I’d largely lost interest after “Rattle and Hum”‘s release in 1988 and had only really begun to listen to U2 again when “All You Can’t Leave Behind” was released in 2000.  I hadn’t seen them play live since the Joshua Tree tour in ’87 and was looking forward to the gig, but wasn’t over excited.

When we got to the Manchester Evening News Arena we were ushered down to a standing area right in front of the love heart shaped walkway that protruded from the stage.  We were merely a few feet away from one of the biggest groups in the world. 

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It was amazing to see them in an indoor venue and, after all the razzmatazz of the “Zoo TV” and “Pop Mart” tours, this was a group playing on the strength of their songs and performance.  It was like a stripped back U2 show, where Bono was trying to connect with the crowd every bit as much as he had done back in the early 1980s.

That gig was a revelation.  I realised that whilst I had shunned U2 in favour of more alternative or edgy bands, their back catalogue had been so much a part of the soundtrack of my life.  It dawned on me that their music had almost been omnipresent in my teenage years and into my twenties.  I recognised afresh how much faith, doubt and social justice permeated their lyrics.  I appreciated how honestly Bono often wrote and wrestled almost like the writers of the Psalms.  That resonated with me so much more than the trite cliches and bad theology we often sing in church.  That evening, I saw anew that Bono had often been the voice of one calling into my wilderness in the desert years where I had been attending church, but not walking as close to God as I could or should have been.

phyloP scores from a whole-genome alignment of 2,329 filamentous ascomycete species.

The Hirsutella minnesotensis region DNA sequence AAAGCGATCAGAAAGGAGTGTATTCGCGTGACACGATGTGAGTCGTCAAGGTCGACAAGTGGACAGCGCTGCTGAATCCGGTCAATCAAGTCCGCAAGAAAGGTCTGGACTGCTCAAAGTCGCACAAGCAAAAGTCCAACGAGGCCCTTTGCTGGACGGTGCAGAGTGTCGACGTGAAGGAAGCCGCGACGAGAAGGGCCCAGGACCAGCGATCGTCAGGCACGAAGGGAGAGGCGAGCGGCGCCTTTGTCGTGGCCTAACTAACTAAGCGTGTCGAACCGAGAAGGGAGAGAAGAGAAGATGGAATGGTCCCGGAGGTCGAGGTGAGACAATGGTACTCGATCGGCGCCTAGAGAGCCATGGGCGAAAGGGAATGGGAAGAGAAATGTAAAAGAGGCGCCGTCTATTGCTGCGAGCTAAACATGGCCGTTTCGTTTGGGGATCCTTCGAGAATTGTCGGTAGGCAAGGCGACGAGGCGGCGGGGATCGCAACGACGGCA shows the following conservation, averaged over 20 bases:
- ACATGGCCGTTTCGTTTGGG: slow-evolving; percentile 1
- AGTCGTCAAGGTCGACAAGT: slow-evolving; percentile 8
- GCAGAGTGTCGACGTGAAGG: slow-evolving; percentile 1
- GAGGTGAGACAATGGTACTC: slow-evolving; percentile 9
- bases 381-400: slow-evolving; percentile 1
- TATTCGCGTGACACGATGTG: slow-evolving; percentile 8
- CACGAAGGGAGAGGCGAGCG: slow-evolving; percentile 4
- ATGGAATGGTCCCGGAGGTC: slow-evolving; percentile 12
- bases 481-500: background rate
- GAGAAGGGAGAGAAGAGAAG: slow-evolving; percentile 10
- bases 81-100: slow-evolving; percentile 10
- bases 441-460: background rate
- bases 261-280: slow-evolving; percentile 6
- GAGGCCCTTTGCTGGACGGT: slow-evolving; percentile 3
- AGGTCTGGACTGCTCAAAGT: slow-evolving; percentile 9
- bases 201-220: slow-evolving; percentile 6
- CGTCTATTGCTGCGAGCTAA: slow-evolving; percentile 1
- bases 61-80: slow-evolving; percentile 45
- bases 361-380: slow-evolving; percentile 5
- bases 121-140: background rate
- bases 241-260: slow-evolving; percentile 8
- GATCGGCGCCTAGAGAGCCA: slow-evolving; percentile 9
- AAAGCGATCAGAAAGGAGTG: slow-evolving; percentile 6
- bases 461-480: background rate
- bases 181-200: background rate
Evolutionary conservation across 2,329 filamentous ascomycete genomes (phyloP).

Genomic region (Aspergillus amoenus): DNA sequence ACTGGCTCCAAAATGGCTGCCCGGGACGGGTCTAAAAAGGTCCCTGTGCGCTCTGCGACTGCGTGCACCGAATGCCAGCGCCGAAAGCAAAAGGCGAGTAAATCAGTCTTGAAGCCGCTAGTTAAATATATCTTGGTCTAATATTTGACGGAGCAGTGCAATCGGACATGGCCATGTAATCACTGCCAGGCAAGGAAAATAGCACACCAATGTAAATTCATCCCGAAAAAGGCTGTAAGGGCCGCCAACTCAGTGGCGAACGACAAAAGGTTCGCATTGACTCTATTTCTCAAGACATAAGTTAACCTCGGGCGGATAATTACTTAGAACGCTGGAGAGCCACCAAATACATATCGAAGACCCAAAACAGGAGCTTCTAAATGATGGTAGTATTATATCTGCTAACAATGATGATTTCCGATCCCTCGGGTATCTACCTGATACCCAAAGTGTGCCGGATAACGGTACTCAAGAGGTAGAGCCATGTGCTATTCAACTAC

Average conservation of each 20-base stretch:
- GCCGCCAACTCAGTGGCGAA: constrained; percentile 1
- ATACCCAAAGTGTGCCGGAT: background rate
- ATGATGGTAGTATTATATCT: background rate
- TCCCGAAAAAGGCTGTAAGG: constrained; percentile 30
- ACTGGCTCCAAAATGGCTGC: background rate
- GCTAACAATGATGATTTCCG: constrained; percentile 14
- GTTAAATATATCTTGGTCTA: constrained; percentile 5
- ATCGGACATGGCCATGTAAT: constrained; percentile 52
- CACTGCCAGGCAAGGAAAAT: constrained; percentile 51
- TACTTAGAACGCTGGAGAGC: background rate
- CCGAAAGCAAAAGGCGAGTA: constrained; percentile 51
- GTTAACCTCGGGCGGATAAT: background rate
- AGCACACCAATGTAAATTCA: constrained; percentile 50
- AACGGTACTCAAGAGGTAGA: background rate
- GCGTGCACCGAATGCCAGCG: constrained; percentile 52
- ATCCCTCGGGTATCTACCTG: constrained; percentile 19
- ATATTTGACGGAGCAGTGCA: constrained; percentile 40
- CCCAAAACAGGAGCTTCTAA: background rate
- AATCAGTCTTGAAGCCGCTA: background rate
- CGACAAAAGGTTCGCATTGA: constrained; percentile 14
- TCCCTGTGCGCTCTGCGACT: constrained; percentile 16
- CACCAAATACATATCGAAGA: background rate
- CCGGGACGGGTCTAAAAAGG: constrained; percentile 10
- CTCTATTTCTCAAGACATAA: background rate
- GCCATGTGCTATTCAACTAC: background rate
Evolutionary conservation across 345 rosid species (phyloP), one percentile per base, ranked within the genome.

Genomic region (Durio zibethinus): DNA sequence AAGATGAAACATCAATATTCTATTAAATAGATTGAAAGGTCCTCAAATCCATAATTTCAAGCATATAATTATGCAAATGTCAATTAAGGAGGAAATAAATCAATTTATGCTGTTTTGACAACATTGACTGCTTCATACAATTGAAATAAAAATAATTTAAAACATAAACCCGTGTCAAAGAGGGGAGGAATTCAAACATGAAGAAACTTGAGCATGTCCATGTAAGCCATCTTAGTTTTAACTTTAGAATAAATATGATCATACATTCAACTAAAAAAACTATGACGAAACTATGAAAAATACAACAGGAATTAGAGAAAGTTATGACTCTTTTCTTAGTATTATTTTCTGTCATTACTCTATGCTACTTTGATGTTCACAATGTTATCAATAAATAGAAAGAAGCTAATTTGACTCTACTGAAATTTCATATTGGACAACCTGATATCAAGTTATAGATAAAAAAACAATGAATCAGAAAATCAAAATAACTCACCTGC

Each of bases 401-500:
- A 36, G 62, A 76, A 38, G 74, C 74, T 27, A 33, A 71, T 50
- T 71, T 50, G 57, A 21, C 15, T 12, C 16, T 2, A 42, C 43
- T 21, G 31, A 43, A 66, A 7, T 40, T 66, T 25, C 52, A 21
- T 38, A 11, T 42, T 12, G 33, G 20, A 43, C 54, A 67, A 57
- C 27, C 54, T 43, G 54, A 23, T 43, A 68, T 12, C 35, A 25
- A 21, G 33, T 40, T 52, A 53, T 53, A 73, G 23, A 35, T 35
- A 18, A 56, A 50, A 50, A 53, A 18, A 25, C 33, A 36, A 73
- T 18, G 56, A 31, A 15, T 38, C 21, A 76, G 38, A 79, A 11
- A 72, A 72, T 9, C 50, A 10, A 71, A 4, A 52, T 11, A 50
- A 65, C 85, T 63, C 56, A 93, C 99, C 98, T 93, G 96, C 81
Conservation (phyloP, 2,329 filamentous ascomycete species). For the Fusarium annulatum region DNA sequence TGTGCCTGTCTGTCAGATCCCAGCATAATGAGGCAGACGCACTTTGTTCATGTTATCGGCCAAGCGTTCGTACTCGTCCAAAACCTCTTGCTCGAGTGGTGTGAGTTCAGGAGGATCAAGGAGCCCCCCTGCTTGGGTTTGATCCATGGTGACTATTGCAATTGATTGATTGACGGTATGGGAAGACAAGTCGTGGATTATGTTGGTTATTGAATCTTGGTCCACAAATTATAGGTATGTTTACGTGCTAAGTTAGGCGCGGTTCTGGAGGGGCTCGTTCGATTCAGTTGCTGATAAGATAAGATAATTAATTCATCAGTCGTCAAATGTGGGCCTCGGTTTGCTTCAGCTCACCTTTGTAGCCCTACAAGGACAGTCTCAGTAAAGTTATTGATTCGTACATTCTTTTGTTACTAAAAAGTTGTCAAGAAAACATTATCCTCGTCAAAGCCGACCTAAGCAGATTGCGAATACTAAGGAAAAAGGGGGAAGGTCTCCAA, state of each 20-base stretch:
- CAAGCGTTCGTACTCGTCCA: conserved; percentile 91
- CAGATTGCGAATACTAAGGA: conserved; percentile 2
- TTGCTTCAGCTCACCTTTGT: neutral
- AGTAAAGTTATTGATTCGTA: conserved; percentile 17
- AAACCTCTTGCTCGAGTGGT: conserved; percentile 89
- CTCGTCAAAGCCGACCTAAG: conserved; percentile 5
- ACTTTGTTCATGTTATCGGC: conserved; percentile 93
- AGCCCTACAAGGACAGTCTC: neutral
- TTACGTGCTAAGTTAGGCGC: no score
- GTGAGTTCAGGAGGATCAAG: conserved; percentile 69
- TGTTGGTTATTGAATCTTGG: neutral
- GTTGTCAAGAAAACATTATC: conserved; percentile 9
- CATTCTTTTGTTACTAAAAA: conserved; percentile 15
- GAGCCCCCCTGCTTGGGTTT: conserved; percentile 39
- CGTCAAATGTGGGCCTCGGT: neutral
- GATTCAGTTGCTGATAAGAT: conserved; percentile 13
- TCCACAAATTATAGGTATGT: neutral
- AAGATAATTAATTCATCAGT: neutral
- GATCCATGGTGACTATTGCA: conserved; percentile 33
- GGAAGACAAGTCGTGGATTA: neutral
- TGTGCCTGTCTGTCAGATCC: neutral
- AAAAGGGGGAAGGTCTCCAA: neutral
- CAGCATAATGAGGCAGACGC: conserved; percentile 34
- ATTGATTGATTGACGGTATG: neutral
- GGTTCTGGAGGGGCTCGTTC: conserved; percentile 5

It caused me to look above and beyond the stage and to recognise that there was a still small voice within the noise.  A voice that had guided me through the years and spoken to me and shaped me in the most unexpected ways.  If the church will not speak up, it seemed that God would speak through the rockstars.

As the band wrapped up “Walk On” they went into a refrain of just singing “Hallelujah” over and over again.  To hear 19,000 people singing along was a truely spiritual experience.  It really felt like worship – not of U2 – but, for me, a way of really saying “thank you” to a God who had watched over me when I was short of peers in those teenage years where you try to square confusion, hormones and God. 

 


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"The priest in the booth had a photographic memory for all he had heard. He took all of my sins and he wrote a pocket novel called "The State That I'm In"". From "The State I Am In" by Belle and Sebastian